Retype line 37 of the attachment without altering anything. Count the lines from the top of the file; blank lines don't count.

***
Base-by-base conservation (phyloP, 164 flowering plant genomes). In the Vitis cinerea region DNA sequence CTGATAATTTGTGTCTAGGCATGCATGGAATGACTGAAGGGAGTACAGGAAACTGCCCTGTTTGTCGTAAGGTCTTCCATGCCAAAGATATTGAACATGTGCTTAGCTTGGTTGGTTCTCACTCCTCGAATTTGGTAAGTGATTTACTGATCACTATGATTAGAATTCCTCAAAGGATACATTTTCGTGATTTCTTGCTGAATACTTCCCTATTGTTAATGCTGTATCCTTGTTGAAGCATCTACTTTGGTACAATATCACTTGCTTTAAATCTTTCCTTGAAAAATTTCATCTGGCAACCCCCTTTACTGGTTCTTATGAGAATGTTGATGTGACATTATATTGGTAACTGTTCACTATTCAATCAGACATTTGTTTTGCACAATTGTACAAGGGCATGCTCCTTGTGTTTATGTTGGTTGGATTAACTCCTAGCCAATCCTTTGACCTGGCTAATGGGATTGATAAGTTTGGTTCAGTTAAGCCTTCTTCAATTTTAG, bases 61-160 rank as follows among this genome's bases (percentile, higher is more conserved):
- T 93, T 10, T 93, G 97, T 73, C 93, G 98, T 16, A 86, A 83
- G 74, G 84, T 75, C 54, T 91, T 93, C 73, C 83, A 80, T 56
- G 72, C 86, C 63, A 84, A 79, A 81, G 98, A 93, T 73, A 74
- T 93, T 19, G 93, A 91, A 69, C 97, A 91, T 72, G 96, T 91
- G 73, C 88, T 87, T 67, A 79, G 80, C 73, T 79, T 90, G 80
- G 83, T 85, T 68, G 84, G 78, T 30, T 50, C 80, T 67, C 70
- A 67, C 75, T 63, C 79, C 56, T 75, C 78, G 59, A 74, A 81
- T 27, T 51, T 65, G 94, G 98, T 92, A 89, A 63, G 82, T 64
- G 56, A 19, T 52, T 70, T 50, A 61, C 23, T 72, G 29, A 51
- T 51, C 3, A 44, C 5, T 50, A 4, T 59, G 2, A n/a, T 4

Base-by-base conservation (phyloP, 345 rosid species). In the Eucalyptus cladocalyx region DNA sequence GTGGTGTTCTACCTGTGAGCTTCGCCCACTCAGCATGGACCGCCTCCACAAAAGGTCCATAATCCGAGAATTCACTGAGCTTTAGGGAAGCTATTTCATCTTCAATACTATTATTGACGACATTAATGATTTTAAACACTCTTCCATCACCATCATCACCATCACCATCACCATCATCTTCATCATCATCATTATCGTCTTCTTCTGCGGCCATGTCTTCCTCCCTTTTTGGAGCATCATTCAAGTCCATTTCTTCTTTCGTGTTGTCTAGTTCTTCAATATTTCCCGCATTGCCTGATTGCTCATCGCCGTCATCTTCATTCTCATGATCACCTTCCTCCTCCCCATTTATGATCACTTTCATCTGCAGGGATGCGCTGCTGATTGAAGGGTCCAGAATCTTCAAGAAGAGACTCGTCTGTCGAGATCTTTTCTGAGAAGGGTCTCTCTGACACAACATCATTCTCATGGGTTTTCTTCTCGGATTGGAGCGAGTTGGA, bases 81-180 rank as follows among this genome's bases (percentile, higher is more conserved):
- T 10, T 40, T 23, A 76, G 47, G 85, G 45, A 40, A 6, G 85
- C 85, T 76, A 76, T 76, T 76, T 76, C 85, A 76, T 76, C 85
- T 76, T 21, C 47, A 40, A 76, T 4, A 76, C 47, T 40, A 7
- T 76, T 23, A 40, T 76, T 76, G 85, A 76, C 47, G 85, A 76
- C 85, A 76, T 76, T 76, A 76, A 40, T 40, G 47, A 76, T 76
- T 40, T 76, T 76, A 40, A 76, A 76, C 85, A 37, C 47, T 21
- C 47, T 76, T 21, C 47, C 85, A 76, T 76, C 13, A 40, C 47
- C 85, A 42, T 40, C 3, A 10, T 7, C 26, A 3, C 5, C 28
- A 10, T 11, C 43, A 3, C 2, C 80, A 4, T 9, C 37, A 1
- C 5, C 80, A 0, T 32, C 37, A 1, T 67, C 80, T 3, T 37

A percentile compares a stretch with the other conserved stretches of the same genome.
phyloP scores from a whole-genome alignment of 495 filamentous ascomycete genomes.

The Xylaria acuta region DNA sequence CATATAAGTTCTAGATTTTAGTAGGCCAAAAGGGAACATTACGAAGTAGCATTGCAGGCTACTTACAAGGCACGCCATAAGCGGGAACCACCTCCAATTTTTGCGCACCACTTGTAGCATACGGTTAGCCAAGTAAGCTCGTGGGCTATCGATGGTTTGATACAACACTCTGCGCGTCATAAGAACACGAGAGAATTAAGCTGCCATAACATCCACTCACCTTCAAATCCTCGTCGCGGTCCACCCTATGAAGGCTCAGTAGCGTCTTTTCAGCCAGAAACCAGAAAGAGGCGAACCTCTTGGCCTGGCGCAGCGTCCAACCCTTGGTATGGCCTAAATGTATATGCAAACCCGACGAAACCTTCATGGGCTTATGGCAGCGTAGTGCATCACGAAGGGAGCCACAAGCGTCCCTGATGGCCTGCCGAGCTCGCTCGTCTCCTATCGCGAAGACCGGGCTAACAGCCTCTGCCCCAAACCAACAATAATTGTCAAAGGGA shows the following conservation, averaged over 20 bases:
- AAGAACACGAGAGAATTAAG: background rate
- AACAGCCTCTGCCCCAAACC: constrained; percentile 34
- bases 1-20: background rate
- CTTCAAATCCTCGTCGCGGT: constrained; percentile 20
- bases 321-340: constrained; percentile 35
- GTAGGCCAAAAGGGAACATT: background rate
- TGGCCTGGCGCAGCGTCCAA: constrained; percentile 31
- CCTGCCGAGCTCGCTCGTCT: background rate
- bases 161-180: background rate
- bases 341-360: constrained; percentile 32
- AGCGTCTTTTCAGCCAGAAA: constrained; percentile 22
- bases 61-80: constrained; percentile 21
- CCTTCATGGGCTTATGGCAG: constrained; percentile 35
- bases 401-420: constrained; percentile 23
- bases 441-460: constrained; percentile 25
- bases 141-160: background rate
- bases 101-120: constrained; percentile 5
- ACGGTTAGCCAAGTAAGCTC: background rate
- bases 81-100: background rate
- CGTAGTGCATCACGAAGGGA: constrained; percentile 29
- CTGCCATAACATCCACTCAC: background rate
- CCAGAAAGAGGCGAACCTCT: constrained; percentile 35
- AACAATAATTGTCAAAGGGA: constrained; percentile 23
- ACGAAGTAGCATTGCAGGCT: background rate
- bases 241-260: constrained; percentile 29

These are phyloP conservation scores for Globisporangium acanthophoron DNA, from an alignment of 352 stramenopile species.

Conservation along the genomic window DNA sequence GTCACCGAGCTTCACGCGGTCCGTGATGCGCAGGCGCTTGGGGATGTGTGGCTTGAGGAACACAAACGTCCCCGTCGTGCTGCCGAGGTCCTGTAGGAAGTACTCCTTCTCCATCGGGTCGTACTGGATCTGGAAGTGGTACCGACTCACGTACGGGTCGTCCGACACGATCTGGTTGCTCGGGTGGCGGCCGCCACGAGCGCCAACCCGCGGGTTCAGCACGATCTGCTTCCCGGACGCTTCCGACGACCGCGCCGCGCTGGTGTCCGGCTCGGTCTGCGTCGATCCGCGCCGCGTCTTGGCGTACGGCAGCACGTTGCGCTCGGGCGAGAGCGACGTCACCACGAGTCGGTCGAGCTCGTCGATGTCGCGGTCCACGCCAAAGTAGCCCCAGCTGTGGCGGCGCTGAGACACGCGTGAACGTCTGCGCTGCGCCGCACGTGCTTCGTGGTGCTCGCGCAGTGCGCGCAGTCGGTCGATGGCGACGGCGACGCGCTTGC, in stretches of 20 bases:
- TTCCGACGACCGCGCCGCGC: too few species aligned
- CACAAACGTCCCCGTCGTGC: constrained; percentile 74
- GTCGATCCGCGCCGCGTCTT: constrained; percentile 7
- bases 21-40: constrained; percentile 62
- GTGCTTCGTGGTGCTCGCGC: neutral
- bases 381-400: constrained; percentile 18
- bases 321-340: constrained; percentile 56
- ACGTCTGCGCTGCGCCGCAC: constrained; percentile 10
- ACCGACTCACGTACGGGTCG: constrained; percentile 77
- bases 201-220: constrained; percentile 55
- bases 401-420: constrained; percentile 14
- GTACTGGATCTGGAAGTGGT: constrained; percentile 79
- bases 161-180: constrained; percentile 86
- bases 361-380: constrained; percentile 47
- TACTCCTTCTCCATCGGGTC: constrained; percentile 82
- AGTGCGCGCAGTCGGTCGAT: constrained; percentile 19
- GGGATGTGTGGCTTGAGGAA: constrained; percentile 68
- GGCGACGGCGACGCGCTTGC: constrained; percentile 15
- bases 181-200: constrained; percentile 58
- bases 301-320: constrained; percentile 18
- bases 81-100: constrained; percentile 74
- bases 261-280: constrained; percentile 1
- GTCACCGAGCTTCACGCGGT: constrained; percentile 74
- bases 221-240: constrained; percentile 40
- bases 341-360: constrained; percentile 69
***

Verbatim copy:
- bases 61-80: constrained; percentile 21